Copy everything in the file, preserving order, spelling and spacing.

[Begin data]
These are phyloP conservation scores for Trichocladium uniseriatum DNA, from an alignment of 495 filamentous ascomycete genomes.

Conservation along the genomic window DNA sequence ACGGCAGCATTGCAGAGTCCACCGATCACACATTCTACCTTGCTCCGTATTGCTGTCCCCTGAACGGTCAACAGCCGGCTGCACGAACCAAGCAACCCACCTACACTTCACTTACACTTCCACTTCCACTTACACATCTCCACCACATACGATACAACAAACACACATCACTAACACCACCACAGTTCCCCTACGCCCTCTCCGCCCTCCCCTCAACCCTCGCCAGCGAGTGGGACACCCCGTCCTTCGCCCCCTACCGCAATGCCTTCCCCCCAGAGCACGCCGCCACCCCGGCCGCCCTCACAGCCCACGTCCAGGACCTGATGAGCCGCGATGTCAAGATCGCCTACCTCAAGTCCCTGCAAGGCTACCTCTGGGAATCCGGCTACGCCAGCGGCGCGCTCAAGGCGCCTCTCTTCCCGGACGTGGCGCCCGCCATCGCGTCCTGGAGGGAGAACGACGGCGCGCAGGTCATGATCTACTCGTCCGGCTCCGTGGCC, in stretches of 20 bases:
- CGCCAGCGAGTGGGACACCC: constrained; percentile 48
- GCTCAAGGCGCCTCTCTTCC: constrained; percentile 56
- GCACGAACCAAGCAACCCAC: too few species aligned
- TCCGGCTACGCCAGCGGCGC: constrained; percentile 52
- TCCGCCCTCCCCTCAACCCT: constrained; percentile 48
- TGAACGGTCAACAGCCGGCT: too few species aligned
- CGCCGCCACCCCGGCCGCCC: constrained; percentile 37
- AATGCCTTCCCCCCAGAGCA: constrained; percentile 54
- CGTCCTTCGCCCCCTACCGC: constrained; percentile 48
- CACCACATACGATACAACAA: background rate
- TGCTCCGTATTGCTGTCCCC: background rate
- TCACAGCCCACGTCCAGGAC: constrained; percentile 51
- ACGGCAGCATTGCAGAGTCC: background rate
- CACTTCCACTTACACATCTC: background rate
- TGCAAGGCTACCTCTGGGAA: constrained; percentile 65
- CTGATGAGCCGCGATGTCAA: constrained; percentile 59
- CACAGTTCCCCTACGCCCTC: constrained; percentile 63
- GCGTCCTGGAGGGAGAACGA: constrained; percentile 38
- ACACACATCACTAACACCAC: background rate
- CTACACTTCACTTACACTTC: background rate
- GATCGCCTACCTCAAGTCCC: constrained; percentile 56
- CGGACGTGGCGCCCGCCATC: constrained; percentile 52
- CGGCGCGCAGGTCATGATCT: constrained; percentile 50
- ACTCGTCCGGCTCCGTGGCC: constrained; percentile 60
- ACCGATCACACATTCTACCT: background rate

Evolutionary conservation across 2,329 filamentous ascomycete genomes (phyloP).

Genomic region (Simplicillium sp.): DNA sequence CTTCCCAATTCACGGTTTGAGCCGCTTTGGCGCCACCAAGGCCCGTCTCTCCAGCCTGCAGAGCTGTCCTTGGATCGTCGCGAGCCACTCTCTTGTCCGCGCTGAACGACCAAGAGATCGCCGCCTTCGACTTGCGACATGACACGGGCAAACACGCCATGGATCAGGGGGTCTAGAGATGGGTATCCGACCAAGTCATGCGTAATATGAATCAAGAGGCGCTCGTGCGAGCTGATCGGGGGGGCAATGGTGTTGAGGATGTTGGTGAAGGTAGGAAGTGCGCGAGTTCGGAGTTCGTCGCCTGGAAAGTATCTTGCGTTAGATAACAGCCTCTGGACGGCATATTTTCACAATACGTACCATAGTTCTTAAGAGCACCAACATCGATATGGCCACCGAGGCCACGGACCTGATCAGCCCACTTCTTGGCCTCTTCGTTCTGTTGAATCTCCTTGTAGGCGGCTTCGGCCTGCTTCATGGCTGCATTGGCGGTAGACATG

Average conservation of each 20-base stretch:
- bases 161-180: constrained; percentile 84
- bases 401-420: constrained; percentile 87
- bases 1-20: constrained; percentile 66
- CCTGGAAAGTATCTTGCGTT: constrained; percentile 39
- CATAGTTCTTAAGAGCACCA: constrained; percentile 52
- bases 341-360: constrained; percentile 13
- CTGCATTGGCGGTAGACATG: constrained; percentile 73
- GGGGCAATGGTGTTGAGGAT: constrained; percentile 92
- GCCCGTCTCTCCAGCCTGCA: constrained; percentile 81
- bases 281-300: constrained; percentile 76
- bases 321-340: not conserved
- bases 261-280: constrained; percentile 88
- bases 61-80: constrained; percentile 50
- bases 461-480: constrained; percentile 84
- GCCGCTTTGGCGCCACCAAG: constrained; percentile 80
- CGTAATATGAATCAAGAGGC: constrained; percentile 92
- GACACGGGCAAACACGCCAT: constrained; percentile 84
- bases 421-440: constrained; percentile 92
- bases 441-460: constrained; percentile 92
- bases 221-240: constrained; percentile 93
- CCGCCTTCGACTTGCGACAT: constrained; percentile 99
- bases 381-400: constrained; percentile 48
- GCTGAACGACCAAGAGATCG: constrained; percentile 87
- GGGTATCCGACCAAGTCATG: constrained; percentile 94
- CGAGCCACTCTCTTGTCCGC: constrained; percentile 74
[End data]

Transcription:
These are phyloP conservation scores for Trichocladium uniseriatum DNA, from an alignment of 495 filamentous ascomycete genomes.

Conservation along the genomic window DNA sequence ACGGCAGCATTGCAGAGTCCACCGATCACACATTCTACCTTGCTCCGTATTGCTGTCCCCTGAACGGTCAACAGCCGGCTGCACGAACCAAGCAACCCACCTACACTTCACTTACACTTCCACTTCCACTTACACATCTCCACCACATACGATACAACAAACACACATCACTAACACCACCACAGTTCCCCTACGCCCTCTCCGCCCTCCCCTCAACCCTCGCCAGCGAGTGGGACACCCCGTCCTTCGCCCCCTACCGCAATGCCTTCCCCCCAGAGCACGCCGCCACCCCGGCCGCCCTCACAGCCCACGTCCAGGACCTGATGAGCCGCGATGTCAAGATCGCCTACCTCAAGTCCCTGCAAGGCTACCTCTGGGAATCCGGCTACGCCAGCGGCGCGCTCAAGGCGCCTCTCTTCCCGGACGTGGCGCCCGCCATCGCGTCCTGGAGGGAGAACGACGGCGCGCAGGTCATGATCTACTCGTCCGGCTCCGTGGCC, in stretches of 20 bases:
- CGCCAGCGAGTGGGACACCC: constrained; percentile 48
- GCTCAAGGCGCCTCTCTTCC: constrained; percentile 56
- GCACGAACCAAGCAACCCAC: too few species aligned
- TCCGGCTACGCCAGCGGCGC: constrained; percentile 52
- TCCGCCCTCCCCTCAACCCT: constrained; percentile 48
- TGAACGGTCAACAGCCGGCT: too few species aligned
- CGCCGCCACCCCGGCCGCCC: constrained; percentile 37
- AATGCCTTCCCCCCAGAGCA: constrained; percentile 54
- CGTCCTTCGCCCCCTACCGC: constrained; percentile 48
- CACCACATACGATACAACAA: background rate
- TGCTCCGTATTGCTGTCCCC: background rate
- TCACAGCCCACGTCCAGGAC: constrained; percentile 51
- ACGGCAGCATTGCAGAGTCC: background rate
- CACTTCCACTTACACATCTC: background rate
- TGCAAGGCTACCTCTGGGAA: constrained; percentile 65
- CTGATGAGCCGCGATGTCAA: constrained; percentile 59
- CACAGTTCCCCTACGCCCTC: constrained; percentile 63
- GCGTCCTGGAGGGAGAACGA: constrained; percentile 38
- ACACACATCACTAACACCAC: background rate
- CTACACTTCACTTACACTTC: background rate
- GATCGCCTACCTCAAGTCCC: constrained; percentile 56
- CGGACGTGGCGCCCGCCATC: constrained; percentile 52
- CGGCGCGCAGGTCATGATCT: constrained; percentile 50
- ACTCGTCCGGCTCCGTGGCC: constrained; percentile 60
- ACCGATCACACATTCTACCT: background rate

Evolutionary conservation across 2,329 filamentous ascomycete genomes (phyloP).

Genomic region (Simplicillium sp.): DNA sequence CTTCCCAATTCACGGTTTGAGCCGCTTTGGCGCCACCAAGGCCCGTCTCTCCAGCCTGCAGAGCTGTCCTTGGATCGTCGCGAGCCACTCTCTTGTCCGCGCTGAACGACCAAGAGATCGCCGCCTTCGACTTGCGACATGACACGGGCAAACACGCCATGGATCAGGGGGTCTAGAGATGGGTATCCGACCAAGTCATGCGTAATATGAATCAAGAGGCGCTCGTGCGAGCTGATCGGGGGGGCAATGGTGTTGAGGATGTTGGTGAAGGTAGGAAGTGCGCGAGTTCGGAGTTCGTCGCCTGGAAAGTATCTTGCGTTAGATAACAGCCTCTGGACGGCATATTTTCACAATACGTACCATAGTTCTTAAGAGCACCAACATCGATATGGCCACCGAGGCCACGGACCTGATCAGCCCACTTCTTGGCCTCTTCGTTCTGTTGAATCTCCTTGTAGGCGGCTTCGGCCTGCTTCATGGCTGCATTGGCGGTAGACATG

Average conservation of each 20-base stretch:
- bases 161-180: constrained; percentile 84
- bases 401-420: constrained; percentile 87
- bases 1-20: constrained; percentile 66
- CCTGGAAAGTATCTTGCGTT: constrained; percentile 39
- CATAGTTCTTAAGAGCACCA: constrained; percentile 52
- bases 341-360: constrained; percentile 13
- CTGCATTGGCGGTAGACATG: constrained; percentile 73
- GGGGCAATGGTGTTGAGGAT: constrained; percentile 92
- GCCCGTCTCTCCAGCCTGCA: constrained; percentile 81
- bases 281-300: constrained; percentile 76
- bases 321-340: not conserved
- bases 261-280: constrained; percentile 88
- bases 61-80: constrained; percentile 50
- bases 461-480: constrained; percentile 84
- GCCGCTTTGGCGCCACCAAG: constrained; percentile 80
- CGTAATATGAATCAAGAGGC: constrained; percentile 92
- GACACGGGCAAACACGCCAT: constrained; percentile 84
- bases 421-440: constrained; percentile 92
- bases 441-460: constrained; percentile 92
- bases 221-240: constrained; percentile 93
- CCGCCTTCGACTTGCGACAT: constrained; percentile 99
- bases 381-400: constrained; percentile 48
- GCTGAACGACCAAGAGATCG: constrained; percentile 87
- GGGTATCCGACCAAGTCATG: constrained; percentile 94
- CGAGCCACTCTCTTGTCCGC: constrained; percentile 74